Interiors: Of Dolls & Murder

Last year around this time I mentioned the a book about the work of Frances Glessner Lee called The Nutshell Studies of Unexplained Death. A documentary on the same subject has just emerged, and no wonder, as the fascinating vignettes  depicting crime scenes created by Frances Glessner Lee in the early 20th century are truly compelling, both for their function as small studies in crime and for their macabre quality. These dollhouses are all work and no play, a deadly serious business, and still in use today for training detectives, surprisingly enough. Frances Glessner Lee’s attention to detail, her obsession with getting everything just right, was not only the hallmark of a serious craftsperson, it also allowed her to create timeless pieces that will, sadly, always offer a story to tell, no matter the technological advances we make when it comes to catching murderers.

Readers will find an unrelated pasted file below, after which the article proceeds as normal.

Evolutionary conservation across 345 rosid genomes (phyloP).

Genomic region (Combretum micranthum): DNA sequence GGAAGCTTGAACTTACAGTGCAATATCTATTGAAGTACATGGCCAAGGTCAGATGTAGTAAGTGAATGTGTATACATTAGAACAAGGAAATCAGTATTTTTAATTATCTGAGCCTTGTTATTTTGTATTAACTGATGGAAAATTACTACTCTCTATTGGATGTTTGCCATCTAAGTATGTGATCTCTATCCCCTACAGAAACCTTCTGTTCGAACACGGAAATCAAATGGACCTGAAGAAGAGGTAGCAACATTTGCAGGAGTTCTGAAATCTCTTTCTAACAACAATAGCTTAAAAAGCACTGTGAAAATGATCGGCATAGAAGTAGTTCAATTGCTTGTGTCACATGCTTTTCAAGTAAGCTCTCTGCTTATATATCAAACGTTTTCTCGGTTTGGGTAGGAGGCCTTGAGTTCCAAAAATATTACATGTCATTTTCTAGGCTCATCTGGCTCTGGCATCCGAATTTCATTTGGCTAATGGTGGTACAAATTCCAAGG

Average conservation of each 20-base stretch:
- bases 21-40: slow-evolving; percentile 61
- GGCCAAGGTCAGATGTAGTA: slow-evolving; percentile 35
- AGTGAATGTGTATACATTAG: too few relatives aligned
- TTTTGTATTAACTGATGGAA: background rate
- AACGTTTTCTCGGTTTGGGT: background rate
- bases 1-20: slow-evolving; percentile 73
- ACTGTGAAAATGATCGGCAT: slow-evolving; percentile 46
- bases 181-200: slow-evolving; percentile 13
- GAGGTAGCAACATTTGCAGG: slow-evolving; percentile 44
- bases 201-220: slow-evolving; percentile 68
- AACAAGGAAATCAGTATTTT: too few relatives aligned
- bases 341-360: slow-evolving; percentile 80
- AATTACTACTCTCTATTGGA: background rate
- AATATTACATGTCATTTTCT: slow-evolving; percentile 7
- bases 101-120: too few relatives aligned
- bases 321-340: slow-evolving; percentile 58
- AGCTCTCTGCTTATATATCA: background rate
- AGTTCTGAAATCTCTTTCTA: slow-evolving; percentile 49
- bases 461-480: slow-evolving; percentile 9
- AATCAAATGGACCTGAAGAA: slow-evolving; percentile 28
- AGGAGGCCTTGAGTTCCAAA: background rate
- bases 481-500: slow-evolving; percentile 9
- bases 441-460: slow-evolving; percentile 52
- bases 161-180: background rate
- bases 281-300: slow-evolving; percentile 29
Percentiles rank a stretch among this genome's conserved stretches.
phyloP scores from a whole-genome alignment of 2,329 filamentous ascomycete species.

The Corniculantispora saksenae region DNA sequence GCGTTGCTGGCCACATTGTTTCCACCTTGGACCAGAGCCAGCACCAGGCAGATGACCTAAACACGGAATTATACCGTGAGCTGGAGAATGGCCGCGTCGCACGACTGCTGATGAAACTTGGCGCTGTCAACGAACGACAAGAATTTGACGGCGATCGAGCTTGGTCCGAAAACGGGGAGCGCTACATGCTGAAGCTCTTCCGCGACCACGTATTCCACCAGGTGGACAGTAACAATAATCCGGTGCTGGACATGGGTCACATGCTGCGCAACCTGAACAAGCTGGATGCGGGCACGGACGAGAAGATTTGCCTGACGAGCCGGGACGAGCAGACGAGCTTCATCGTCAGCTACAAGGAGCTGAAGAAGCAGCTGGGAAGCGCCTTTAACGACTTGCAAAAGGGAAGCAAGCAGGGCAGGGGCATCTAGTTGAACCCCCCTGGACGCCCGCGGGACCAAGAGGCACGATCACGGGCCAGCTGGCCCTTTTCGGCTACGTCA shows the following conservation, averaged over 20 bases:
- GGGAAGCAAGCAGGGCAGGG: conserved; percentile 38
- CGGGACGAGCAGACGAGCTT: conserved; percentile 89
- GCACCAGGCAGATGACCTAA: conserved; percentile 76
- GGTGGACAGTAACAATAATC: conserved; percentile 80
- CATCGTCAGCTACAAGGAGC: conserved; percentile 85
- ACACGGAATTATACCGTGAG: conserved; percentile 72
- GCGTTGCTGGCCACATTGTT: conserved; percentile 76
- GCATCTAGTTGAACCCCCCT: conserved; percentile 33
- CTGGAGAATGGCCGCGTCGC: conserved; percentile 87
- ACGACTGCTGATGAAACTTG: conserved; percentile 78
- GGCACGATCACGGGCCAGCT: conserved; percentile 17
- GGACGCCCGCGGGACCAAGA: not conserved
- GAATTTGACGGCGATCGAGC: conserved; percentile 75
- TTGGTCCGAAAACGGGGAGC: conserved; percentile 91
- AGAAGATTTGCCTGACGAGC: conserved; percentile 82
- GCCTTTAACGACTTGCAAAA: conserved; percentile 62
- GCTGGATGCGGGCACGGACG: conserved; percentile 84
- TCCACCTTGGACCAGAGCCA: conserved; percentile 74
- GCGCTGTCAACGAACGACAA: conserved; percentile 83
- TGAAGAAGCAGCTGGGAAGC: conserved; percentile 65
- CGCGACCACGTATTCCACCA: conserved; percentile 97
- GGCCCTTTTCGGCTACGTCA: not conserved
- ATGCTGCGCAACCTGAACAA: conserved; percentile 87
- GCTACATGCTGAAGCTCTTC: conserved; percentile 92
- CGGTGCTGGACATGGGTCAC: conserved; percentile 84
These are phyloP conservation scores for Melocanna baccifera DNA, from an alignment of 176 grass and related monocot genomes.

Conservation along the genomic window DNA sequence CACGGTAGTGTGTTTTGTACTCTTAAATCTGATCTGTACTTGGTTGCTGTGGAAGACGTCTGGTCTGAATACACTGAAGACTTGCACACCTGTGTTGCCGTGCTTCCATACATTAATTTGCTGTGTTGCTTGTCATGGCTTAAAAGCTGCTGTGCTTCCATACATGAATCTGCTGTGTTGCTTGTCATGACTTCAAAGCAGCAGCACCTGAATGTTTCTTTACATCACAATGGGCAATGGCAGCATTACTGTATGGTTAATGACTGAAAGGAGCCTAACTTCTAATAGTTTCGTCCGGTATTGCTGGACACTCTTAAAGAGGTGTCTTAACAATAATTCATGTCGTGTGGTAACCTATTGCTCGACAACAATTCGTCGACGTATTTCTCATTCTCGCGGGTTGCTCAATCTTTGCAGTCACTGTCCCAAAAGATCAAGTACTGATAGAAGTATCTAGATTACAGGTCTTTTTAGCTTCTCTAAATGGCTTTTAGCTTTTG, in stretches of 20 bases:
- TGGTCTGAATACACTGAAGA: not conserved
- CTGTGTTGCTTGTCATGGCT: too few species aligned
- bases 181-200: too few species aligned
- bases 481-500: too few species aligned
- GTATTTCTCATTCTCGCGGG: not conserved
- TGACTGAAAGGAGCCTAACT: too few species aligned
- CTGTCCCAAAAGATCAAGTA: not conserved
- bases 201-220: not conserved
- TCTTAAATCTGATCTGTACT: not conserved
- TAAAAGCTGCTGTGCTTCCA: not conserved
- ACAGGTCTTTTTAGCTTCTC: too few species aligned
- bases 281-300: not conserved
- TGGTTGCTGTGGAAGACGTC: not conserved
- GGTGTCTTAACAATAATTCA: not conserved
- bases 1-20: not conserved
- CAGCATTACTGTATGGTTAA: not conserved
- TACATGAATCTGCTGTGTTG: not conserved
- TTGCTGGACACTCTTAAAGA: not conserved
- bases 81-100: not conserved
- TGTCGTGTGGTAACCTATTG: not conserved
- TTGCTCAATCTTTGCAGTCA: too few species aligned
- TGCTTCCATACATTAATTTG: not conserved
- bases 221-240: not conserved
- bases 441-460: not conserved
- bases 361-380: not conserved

Check out the link to the documentary here: Of Dolls & Murder. And here’s a link to more information on the Studies themselves from a book by Erin Hooper Bush — well worth a look.

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